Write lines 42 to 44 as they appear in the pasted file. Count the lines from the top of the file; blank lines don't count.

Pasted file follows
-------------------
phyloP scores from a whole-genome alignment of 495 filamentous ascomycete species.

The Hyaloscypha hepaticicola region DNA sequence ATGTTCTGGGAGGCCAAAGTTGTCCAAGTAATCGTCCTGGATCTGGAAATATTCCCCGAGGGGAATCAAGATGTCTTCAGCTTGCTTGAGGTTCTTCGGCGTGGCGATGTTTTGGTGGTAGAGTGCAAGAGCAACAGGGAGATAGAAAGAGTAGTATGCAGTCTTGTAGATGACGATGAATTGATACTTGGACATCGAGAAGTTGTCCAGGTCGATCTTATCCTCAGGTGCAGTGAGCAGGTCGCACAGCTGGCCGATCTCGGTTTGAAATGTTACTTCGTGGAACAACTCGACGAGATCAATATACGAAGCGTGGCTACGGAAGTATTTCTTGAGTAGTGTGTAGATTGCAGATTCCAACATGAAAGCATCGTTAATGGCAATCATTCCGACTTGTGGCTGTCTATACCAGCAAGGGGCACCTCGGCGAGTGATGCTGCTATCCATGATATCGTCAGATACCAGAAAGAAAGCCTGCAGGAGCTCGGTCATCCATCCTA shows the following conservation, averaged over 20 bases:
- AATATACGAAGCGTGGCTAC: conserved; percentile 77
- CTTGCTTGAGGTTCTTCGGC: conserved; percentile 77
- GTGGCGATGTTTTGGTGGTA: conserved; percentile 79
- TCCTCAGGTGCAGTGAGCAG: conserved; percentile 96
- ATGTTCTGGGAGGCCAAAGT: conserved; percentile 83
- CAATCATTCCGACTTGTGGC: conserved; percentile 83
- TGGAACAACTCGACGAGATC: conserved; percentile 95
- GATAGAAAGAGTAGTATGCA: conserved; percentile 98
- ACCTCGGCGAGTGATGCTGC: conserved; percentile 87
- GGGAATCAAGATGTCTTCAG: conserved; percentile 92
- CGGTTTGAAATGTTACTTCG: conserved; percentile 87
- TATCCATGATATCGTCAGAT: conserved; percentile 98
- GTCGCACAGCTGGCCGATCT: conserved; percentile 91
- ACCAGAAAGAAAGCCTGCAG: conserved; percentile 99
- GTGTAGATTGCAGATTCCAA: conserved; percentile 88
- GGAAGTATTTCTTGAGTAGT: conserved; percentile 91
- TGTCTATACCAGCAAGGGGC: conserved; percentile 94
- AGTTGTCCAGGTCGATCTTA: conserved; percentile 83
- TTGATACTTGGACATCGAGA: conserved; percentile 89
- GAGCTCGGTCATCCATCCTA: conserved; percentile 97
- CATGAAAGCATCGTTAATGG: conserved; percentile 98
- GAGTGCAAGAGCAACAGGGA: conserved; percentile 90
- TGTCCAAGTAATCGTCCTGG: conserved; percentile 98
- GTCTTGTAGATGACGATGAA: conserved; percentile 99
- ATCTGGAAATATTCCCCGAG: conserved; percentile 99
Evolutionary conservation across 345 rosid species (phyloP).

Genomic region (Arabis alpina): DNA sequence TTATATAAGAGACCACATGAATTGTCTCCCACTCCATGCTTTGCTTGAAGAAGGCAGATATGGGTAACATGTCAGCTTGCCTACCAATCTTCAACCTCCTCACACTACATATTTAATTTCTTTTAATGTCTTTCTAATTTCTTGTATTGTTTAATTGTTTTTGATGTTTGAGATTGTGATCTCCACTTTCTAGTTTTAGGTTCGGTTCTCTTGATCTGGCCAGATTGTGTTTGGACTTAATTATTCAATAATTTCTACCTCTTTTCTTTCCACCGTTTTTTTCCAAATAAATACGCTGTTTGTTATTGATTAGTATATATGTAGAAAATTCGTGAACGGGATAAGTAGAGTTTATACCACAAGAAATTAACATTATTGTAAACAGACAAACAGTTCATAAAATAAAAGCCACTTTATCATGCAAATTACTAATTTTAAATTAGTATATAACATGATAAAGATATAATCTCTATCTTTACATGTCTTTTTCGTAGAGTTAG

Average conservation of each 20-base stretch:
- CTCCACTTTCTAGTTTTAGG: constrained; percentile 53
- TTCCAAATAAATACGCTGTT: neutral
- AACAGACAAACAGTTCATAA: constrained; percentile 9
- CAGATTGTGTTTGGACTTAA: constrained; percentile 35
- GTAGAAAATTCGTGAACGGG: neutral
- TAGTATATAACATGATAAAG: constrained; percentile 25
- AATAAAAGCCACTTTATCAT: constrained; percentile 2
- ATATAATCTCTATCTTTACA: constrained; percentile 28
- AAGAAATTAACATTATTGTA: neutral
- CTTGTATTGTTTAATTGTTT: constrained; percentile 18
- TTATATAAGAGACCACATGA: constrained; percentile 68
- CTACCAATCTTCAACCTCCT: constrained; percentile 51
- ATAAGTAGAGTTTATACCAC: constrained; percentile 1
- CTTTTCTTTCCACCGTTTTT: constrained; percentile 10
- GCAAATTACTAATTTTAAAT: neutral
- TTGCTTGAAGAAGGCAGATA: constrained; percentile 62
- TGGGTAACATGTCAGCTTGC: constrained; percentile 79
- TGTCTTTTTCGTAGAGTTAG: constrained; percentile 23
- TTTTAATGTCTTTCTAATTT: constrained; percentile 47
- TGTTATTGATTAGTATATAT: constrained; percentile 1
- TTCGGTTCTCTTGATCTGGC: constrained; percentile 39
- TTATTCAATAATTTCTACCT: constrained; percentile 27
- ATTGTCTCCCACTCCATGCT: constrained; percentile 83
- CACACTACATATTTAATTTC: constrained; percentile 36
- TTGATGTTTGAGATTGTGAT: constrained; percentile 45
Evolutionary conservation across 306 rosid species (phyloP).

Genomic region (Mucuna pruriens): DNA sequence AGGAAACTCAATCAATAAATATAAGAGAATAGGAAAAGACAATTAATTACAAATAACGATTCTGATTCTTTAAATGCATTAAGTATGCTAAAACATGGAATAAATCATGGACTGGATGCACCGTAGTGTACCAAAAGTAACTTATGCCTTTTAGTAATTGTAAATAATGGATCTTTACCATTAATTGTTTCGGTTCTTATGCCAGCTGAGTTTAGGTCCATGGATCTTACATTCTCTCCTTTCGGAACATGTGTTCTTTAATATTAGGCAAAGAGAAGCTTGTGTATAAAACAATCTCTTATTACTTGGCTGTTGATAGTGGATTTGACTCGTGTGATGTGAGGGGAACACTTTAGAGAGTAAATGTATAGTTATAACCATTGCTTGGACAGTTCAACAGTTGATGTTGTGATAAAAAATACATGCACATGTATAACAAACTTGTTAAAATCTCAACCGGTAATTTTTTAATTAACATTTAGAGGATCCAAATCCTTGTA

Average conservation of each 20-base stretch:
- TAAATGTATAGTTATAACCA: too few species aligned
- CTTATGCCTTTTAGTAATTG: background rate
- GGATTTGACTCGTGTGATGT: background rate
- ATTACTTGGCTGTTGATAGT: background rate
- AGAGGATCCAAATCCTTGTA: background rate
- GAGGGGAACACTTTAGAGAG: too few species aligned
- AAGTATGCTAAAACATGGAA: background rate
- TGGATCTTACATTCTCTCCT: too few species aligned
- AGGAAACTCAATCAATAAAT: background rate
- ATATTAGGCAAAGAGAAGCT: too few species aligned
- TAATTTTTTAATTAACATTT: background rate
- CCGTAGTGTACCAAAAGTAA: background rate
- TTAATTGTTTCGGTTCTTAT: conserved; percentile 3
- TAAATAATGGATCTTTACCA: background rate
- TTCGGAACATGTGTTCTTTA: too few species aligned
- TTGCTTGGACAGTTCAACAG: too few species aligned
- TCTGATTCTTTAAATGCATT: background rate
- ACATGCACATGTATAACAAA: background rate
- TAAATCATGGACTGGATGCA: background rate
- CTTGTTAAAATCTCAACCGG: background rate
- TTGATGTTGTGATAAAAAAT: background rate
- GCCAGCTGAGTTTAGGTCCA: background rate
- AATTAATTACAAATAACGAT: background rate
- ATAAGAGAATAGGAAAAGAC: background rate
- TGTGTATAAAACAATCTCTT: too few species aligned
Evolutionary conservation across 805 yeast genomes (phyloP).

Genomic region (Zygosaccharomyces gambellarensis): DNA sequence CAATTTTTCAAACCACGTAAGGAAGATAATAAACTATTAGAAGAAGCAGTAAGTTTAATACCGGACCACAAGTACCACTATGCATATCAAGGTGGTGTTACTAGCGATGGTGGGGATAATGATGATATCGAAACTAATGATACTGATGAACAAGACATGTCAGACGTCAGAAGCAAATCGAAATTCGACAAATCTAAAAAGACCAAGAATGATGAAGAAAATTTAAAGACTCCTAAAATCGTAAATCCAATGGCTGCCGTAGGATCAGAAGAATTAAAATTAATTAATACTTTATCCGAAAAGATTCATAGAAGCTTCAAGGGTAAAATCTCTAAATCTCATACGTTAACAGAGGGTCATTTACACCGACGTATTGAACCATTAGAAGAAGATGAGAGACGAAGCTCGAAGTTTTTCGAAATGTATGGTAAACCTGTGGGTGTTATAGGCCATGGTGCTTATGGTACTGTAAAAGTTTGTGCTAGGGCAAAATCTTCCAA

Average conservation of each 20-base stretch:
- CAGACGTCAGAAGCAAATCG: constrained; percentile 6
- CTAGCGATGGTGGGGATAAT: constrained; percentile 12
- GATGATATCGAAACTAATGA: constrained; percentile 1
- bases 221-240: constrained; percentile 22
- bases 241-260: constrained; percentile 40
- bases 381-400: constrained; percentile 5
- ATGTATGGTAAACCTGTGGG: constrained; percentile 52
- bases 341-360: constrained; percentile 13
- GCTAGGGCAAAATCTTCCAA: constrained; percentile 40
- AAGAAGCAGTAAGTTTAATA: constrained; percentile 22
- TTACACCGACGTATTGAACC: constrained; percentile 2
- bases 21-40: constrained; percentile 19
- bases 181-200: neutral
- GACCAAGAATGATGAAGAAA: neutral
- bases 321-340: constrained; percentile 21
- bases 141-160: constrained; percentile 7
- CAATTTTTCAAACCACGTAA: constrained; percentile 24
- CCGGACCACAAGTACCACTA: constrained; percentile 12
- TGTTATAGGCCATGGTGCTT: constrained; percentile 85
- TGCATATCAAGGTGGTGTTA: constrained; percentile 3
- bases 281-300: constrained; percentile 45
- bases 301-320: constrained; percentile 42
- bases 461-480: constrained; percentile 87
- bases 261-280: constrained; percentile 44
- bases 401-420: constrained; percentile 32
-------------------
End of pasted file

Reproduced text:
- CTACCAATCTTCAACCTCCT: constrained; percentile 51
- ATAAGTAGAGTTTATACCAC: constrained; percentile 1
- CTTTTCTTTCCACCGTTTTT: constrained; percentile 10